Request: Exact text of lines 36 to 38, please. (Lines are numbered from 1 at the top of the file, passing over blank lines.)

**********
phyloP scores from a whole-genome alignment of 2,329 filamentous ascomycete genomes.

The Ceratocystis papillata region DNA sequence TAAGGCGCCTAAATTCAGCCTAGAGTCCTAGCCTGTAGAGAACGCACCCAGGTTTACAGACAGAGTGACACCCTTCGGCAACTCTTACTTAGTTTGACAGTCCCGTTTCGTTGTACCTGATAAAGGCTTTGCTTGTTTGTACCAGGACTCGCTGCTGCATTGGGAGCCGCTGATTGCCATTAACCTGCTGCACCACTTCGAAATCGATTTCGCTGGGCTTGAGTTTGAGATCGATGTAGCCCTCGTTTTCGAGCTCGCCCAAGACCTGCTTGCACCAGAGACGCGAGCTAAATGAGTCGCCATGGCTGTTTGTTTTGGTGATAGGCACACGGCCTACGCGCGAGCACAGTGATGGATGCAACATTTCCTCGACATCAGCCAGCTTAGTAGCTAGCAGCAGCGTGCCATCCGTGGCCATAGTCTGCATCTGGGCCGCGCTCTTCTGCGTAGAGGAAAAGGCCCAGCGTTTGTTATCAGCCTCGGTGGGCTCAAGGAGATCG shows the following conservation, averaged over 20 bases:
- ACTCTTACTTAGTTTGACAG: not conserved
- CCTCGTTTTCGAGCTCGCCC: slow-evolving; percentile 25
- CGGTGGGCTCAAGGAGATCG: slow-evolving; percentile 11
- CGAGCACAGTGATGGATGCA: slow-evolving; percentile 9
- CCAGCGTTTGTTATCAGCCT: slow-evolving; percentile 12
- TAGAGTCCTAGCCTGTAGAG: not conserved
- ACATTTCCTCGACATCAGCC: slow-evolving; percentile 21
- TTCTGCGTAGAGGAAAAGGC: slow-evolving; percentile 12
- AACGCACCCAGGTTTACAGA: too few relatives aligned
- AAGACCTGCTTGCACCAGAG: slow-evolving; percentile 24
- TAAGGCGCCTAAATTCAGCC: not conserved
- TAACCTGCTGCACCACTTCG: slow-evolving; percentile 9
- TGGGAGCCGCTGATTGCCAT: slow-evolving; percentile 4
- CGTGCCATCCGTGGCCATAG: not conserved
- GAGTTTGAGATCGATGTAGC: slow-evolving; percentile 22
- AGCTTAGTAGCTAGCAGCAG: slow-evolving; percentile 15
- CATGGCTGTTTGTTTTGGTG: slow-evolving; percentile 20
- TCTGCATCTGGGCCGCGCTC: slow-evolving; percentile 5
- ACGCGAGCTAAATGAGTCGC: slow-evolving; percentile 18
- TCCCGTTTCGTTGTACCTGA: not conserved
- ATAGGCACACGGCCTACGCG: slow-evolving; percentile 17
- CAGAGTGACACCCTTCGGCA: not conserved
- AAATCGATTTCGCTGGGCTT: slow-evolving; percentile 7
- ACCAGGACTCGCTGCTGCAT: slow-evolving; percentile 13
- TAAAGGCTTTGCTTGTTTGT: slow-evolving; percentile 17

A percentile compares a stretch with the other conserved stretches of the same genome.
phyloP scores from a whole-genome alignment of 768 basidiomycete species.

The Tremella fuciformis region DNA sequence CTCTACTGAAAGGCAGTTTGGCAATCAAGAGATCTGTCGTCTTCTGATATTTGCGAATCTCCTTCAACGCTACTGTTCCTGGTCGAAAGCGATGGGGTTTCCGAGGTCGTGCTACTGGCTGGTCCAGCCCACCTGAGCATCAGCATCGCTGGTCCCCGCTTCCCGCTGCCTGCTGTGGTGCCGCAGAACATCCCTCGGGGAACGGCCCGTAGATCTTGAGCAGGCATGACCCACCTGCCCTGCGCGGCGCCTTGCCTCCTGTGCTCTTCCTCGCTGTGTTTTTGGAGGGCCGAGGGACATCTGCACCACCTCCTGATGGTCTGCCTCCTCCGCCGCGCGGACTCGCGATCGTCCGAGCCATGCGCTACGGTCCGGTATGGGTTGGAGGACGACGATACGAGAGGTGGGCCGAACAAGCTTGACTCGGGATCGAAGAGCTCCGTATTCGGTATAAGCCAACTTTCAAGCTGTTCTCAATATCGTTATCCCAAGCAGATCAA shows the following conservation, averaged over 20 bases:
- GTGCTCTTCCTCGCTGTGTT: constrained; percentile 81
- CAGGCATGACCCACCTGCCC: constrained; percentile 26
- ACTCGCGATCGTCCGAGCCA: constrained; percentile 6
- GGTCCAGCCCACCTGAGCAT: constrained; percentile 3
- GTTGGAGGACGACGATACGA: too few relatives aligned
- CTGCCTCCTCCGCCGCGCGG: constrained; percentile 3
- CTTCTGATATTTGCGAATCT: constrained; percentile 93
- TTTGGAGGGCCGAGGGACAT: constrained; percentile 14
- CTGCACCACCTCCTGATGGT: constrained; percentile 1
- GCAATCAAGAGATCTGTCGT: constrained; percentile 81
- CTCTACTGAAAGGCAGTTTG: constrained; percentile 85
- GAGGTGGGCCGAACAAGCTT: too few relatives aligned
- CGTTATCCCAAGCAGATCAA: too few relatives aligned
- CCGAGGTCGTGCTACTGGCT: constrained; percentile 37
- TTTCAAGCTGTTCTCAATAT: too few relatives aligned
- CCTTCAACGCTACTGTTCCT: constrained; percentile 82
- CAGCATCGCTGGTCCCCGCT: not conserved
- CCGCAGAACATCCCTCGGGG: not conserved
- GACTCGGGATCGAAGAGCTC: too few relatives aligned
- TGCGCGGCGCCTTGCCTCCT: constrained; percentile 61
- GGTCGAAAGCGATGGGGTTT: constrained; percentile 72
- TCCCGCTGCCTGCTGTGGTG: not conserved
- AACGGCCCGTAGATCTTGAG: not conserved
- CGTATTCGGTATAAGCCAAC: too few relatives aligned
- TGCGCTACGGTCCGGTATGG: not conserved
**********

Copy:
- CTGCCTCCTCCGCCGCGCGG: constrained; percentile 3
- CTTCTGATATTTGCGAATCT: constrained; percentile 93
- TTTGGAGGGCCGAGGGACAT: constrained; percentile 14